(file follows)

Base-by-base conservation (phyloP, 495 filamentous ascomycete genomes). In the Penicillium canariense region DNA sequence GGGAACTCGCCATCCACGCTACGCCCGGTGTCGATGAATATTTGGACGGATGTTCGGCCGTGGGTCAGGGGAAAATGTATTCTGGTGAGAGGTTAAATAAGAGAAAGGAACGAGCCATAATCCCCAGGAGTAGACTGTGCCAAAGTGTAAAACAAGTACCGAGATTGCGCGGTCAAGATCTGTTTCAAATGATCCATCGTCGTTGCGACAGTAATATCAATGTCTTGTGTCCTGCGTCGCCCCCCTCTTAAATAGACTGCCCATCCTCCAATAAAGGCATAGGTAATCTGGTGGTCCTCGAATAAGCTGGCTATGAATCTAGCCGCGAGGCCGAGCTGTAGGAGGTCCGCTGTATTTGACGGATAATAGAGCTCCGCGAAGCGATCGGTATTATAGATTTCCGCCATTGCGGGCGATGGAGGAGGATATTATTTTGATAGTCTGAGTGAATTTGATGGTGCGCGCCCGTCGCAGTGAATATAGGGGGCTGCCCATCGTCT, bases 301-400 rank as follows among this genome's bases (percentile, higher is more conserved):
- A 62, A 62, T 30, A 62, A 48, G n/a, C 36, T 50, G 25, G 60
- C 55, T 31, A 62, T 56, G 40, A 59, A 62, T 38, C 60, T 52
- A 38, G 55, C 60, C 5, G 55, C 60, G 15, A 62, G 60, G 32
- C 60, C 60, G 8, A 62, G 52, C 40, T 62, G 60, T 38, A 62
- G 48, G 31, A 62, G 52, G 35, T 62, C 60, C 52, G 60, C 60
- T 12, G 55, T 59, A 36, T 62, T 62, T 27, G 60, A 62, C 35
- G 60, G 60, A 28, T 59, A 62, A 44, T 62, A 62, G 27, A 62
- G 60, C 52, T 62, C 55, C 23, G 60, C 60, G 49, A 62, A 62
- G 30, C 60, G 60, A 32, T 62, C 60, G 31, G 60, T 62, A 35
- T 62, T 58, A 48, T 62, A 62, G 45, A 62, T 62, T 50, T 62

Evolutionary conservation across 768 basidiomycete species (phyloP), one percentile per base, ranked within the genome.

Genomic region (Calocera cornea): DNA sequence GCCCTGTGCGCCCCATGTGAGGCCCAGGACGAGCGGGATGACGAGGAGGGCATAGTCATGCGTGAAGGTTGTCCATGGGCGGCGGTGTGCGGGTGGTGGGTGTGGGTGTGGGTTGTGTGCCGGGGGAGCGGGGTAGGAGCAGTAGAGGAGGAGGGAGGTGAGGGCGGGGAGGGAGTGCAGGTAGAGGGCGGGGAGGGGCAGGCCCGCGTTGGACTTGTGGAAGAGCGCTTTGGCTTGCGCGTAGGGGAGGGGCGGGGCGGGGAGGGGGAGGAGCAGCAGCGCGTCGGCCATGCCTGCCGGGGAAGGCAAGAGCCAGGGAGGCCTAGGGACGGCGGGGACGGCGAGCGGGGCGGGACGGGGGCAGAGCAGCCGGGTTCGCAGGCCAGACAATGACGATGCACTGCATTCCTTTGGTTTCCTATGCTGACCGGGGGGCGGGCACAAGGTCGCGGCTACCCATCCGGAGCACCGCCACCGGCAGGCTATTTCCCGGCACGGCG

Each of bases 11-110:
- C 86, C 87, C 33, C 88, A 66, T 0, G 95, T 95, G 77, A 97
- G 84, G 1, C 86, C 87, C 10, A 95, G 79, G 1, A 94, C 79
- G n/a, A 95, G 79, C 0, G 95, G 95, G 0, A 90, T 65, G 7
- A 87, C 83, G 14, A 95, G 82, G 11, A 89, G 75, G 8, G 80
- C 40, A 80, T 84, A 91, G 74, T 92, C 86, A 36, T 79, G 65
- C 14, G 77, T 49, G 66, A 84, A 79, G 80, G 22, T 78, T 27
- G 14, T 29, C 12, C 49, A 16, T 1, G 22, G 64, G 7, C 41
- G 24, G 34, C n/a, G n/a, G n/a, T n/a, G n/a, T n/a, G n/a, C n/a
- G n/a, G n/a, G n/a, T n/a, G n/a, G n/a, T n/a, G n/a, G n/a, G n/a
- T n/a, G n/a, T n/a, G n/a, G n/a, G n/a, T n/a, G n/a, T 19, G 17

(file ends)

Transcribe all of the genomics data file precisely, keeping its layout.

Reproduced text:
Base-by-base conservation (phyloP, 495 filamentous ascomycete genomes). In the Penicillium canariense region DNA sequence GGGAACTCGCCATCCACGCTACGCCCGGTGTCGATGAATATTTGGACGGATGTTCGGCCGTGGGTCAGGGGAAAATGTATTCTGGTGAGAGGTTAAATAAGAGAAAGGAACGAGCCATAATCCCCAGGAGTAGACTGTGCCAAAGTGTAAAACAAGTACCGAGATTGCGCGGTCAAGATCTGTTTCAAATGATCCATCGTCGTTGCGACAGTAATATCAATGTCTTGTGTCCTGCGTCGCCCCCCTCTTAAATAGACTGCCCATCCTCCAATAAAGGCATAGGTAATCTGGTGGTCCTCGAATAAGCTGGCTATGAATCTAGCCGCGAGGCCGAGCTGTAGGAGGTCCGCTGTATTTGACGGATAATAGAGCTCCGCGAAGCGATCGGTATTATAGATTTCCGCCATTGCGGGCGATGGAGGAGGATATTATTTTGATAGTCTGAGTGAATTTGATGGTGCGCGCCCGTCGCAGTGAATATAGGGGGCTGCCCATCGTCT, bases 301-400 rank as follows among this genome's bases (percentile, higher is more conserved):
- A 62, A 62, T 30, A 62, A 48, G n/a, C 36, T 50, G 25, G 60
- C 55, T 31, A 62, T 56, G 40, A 59, A 62, T 38, C 60, T 52
- A 38, G 55, C 60, C 5, G 55, C 60, G 15, A 62, G 60, G 32
- C 60, C 60, G 8, A 62, G 52, C 40, T 62, G 60, T 38, A 62
- G 48, G 31, A 62, G 52, G 35, T 62, C 60, C 52, G 60, C 60
- T 12, G 55, T 59, A 36, T 62, T 62, T 27, G 60, A 62, C 35
- G 60, G 60, A 28, T 59, A 62, A 44, T 62, A 62, G 27, A 62
- G 60, C 52, T 62, C 55, C 23, G 60, C 60, G 49, A 62, A 62
- G 30, C 60, G 60, A 32, T 62, C 60, G 31, G 60, T 62, A 35
- T 62, T 58, A 48, T 62, A 62, G 45, A 62, T 62, T 50, T 62

Evolutionary conservation across 768 basidiomycete species (phyloP), one percentile per base, ranked within the genome.

Genomic region (Calocera cornea): DNA sequence GCCCTGTGCGCCCCATGTGAGGCCCAGGACGAGCGGGATGACGAGGAGGGCATAGTCATGCGTGAAGGTTGTCCATGGGCGGCGGTGTGCGGGTGGTGGGTGTGGGTGTGGGTTGTGTGCCGGGGGAGCGGGGTAGGAGCAGTAGAGGAGGAGGGAGGTGAGGGCGGGGAGGGAGTGCAGGTAGAGGGCGGGGAGGGGCAGGCCCGCGTTGGACTTGTGGAAGAGCGCTTTGGCTTGCGCGTAGGGGAGGGGCGGGGCGGGGAGGGGGAGGAGCAGCAGCGCGTCGGCCATGCCTGCCGGGGAAGGCAAGAGCCAGGGAGGCCTAGGGACGGCGGGGACGGCGAGCGGGGCGGGACGGGGGCAGAGCAGCCGGGTTCGCAGGCCAGACAATGACGATGCACTGCATTCCTTTGGTTTCCTATGCTGACCGGGGGGCGGGCACAAGGTCGCGGCTACCCATCCGGAGCACCGCCACCGGCAGGCTATTTCCCGGCACGGCG

Each of bases 11-110:
- C 86, C 87, C 33, C 88, A 66, T 0, G 95, T 95, G 77, A 97
- G 84, G 1, C 86, C 87, C 10, A 95, G 79, G 1, A 94, C 79
- G n/a, A 95, G 79, C 0, G 95, G 95, G 0, A 90, T 65, G 7
- A 87, C 83, G 14, A 95, G 82, G 11, A 89, G 75, G 8, G 80
- C 40, A 80, T 84, A 91, G 74, T 92, C 86, A 36, T 79, G 65
- C 14, G 77, T 49, G 66, A 84, A 79, G 80, G 22, T 78, T 27
- G 14, T 29, C 12, C 49, A 16, T 1, G 22, G 64, G 7, C 41
- G 24, G 34, C n/a, G n/a, G n/a, T n/a, G n/a, T n/a, G n/a, C n/a
- G n/a, G n/a, G n/a, T n/a, G n/a, G n/a, T n/a, G n/a, G n/a, G n/a
- T n/a, G n/a, T n/a, G n/a, G n/a, G n/a, T n/a, G n/a, T 19, G 17